Section of Critical Care Medicine
- Clifford W. Bogue, M.D., Associate Research Scientist
Special Interests: Developmental Biology, Mouse genetics, organogenesis, homeobox genes
Non-Faculty members (technical, clerical)
- Christine Wilson, Research Associate
- Hema Vasavada, Research Associate
Fellows and other trainees
- Rong Cong, Ph.D., Post-Doctoral Associate
- Haifa Hallaq, Ph.D., Post-Doctoral Fellow
Current Grant Support
|Name ||Title ||Funding Agency ||Dates|
|Clifford Bogue|| Hex – a Homeobox Gene Essential for Liver Development ||NIDDK/NIH ||9/01 – 8/06|
|Clifford Bogue|| The Ontogeny of Lymphocyte Development ||Charles H. Hood Foundation ||7/02 – 6/03|
Publications for 2001 and 2002:
Bogue CW, Zhang P.-X., McGrath J, Jacobs HC and Fuleihan RL. Impaired B cell development in mice with a targeted disruption of the homeobox gene Hex. Proc Natl Acad Sci, USA. 2003 Jan 21;100(2):556-61.
Reviews and Chapters:
Bogue CW. Genetic models of respiratory tract development – from invertebrates to vertebrates, in Genetic Models in Cardiorespiratory Biology. Haddad GG and Xu T, ed. Marcel Dekker, New York, pp. 59 – 89, 2001.
Bogue CW. Genetic and molecular basis of airway and lung development, in Basic Mechanisms of Pediatric Respiratory Disease. Haddad GG, Abman SH and Chernick V, ed. B. C. Decker, Hamilton, Ontario. pp. 9 – 23, 2002.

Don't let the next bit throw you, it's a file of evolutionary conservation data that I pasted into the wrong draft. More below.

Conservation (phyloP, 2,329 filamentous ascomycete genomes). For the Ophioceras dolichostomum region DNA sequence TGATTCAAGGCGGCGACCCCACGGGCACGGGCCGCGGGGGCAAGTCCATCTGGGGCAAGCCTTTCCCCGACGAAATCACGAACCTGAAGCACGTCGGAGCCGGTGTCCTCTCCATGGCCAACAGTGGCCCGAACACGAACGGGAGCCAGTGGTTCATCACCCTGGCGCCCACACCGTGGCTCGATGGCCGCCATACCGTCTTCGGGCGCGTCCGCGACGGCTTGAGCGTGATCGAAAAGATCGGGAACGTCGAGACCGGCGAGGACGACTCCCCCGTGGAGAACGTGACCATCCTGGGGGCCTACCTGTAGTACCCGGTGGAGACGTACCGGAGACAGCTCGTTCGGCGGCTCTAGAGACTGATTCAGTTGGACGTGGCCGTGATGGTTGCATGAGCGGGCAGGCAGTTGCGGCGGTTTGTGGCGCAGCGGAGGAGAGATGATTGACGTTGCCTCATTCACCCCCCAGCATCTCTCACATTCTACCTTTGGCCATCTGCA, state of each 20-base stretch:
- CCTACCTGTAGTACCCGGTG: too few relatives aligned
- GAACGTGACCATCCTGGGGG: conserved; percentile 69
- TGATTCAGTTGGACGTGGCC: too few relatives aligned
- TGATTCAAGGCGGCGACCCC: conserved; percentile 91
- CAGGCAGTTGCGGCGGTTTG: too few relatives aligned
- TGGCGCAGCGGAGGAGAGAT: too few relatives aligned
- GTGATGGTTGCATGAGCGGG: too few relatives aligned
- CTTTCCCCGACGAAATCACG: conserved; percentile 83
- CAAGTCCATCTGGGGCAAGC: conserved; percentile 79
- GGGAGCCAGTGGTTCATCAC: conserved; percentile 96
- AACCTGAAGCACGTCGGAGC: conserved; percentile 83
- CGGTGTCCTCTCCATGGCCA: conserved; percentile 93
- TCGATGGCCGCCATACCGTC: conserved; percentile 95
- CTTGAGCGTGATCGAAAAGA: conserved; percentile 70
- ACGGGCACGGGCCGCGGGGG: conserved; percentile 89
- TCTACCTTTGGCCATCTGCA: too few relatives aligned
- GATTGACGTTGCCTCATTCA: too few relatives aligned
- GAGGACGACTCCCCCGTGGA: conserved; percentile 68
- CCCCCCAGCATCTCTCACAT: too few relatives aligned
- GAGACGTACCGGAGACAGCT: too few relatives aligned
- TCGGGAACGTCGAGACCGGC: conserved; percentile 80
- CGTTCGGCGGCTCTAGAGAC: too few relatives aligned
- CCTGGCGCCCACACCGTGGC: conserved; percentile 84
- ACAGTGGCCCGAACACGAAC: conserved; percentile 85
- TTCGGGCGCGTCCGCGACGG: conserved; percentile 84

The primary interest of my laboratory is to understand at the molecular level the events leading to the establishment of the mammalian body plan and how growth and differentiation of various tissues and organs are regulated during embryogenesis. In particular, I am studying the expression, regulation and function of homeobox transcription factors in murine development. Current projects include: 1) the molecular events responsible for specification of the early gut endoderm into hepatoblasts and the subsequent development of the liver; 2) the role of both the foregut endoderm and endocardium in cardiac morphogenesis; and 3) the development of early hematopoietic precursors into B cells. In all these projects, we are examining the role that the divergent homeobox gene Hhex plays in these important developmental events. By studying mice and cells with both null and conditional mutations of Hhex, we are gaining important insight into basic mechanisms of organ development and cell-type specification.